Sabina Iseli-Otto | Movers & Shakers 2019 – Innovators

In 2012, a blind man came into the Nakusp Public Library in rural British Columbia, where Sabina Iseli-Otto was then library director. He wanted a digital audio version of Robert J. Sawyer’s sf novel Hominids, in DAISY (Digital Accessible Information SYstem) format. Her library had only ten DAISY CDs, and none of them were sf. “It took two weeks to order another book—not the one he wanted, but another one that was okay,” Iseli-Otto says. “I’ll always remember that emptiness at, for the very first time, not having something for someone to read.”

Sabina Iseli-Otto

CURRENT POSITION

Public Lervices Librarian, NNELS at the BC Libraries Cooperative, Vancouver

DEGREE

MLIS, Western University, London, Ont., 2006

FOLLOW

NELS.ca; BC Libraries Coop Wiki

Photo courtesy of Sabina Iseli-Otto

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Beyond Braille

In 2012, a blind man came into the Nakusp Public Library in rural British Columbia, where Sabina Iseli-Otto was then library director. He wanted a digital audio version of Robert J. Sawyer’s sf novel Hominids, in DAISY (Digital Accessible Information SYstem) format. Her library had only ten DAISY CDs, and none of them were sf. “It took two weeks to order another book—not the one he wanted, but another one that was okay,” Iseli-Otto says. “I’ll always remember that emptiness at, for the very first time, not having something for someone to read.”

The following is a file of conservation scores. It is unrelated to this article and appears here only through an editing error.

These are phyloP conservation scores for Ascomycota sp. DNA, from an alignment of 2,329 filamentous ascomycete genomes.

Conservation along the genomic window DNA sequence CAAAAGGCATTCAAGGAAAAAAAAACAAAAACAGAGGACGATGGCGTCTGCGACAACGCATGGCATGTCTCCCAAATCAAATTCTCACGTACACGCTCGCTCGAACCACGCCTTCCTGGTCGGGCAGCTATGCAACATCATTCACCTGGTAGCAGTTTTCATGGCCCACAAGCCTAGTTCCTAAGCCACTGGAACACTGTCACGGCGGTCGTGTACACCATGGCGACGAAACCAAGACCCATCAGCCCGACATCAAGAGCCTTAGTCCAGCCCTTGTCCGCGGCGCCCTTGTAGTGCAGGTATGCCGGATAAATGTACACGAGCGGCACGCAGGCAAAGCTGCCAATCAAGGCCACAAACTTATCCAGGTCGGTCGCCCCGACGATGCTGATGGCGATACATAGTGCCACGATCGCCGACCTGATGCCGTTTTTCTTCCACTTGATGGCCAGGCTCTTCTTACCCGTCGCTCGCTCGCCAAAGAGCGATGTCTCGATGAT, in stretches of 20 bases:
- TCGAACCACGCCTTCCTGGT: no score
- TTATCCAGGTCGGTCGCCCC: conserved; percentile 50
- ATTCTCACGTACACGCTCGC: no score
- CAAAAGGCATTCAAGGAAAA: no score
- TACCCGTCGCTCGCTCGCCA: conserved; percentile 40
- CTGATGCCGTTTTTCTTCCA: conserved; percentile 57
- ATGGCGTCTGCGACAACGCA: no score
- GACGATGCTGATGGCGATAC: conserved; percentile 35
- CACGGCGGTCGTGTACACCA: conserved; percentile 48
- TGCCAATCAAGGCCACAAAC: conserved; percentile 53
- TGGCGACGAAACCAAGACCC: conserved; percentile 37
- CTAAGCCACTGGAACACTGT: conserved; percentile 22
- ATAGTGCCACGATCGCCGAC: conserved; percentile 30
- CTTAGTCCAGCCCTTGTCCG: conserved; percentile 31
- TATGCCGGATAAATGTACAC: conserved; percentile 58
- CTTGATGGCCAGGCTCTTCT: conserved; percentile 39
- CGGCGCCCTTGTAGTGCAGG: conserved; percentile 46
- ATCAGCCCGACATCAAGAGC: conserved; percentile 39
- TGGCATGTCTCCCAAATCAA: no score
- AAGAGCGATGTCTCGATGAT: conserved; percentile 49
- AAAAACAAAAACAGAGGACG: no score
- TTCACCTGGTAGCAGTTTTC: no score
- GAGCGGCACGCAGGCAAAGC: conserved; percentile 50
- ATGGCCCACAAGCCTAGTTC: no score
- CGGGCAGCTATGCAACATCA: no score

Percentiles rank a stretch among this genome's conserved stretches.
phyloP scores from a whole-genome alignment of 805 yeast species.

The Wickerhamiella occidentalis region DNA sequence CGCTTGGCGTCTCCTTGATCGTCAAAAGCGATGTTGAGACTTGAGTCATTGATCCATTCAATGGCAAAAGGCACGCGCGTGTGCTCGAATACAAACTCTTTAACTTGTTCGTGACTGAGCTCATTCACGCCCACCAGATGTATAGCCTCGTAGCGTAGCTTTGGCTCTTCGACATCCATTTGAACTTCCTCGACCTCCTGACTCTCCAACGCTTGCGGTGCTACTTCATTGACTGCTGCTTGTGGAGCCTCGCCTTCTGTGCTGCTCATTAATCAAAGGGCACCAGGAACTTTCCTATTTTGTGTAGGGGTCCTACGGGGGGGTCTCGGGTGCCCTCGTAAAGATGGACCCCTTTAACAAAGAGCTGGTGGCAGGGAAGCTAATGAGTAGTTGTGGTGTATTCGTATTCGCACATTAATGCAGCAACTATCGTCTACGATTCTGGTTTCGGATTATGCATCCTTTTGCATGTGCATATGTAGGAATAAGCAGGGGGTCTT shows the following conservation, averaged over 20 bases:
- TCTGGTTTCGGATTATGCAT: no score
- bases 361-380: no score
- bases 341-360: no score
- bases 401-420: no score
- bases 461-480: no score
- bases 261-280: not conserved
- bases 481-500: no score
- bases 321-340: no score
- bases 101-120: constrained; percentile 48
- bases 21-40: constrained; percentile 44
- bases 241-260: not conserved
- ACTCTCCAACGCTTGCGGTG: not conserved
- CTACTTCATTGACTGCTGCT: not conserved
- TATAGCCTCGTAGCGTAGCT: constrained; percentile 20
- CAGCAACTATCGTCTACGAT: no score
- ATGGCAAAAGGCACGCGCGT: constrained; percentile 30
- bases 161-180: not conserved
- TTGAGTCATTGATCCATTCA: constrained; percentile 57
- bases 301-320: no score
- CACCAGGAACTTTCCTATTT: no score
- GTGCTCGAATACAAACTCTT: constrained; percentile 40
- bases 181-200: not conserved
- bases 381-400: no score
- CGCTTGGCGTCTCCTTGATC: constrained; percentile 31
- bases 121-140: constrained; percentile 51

In December 2013, Iseli-Otto joined the newly formed National Network for Equitable Library Services (NNELS), a digital repository of alternate format materials for Canadian public library patrons with print disabilities such as severe or total sight impairment, inability to hold or manipulate a book, and comprehension difficulties. Housed at the BC Libraries Cooperative, which includes 200 libraries and institutions across Canada, NNELS “purchases and produces books on request in the formats our readers need and [is] growing an online digital library of these books and formats,” says Iseli-Otto, now public services librarian for NNELS.

“In five years, our lean team of 3.75 staff and our rich mélange of supporters have grown NNELS from an idea-baby to a library of 40,000 books for readers with print disabilities,” Iseli-Otto says. Formats include DAISY 2, DAISY 3, MP3, e-text, EPUB 2, EPUB 3, PDF, BRF, and audiobooks. It’s been a bargain: the NNELS $500,000 annual budget works out to 3¢ per capita for Canadians in participating jurisdictions.

In 2018, Iseli-Otto secured $2 million in grants from the Canadian government to promote resources for print-disabled patrons. Among the initiatives are holding a series of accessible-publishing workshops and a summit, funding a DAISY Consortium Partnership, producing 55 print and electronic Braille texts (five of them in French), hiring advisers with vision impairments, testing library reading apps, and producing recording kits—which include headset-microphones, USB keys, and instructions—that can be mailed to any Canadian library to record an audio version of a book.

Her goal: “to make sure everyone in the community who wants to read can, no matter how they do it,” she says.

 

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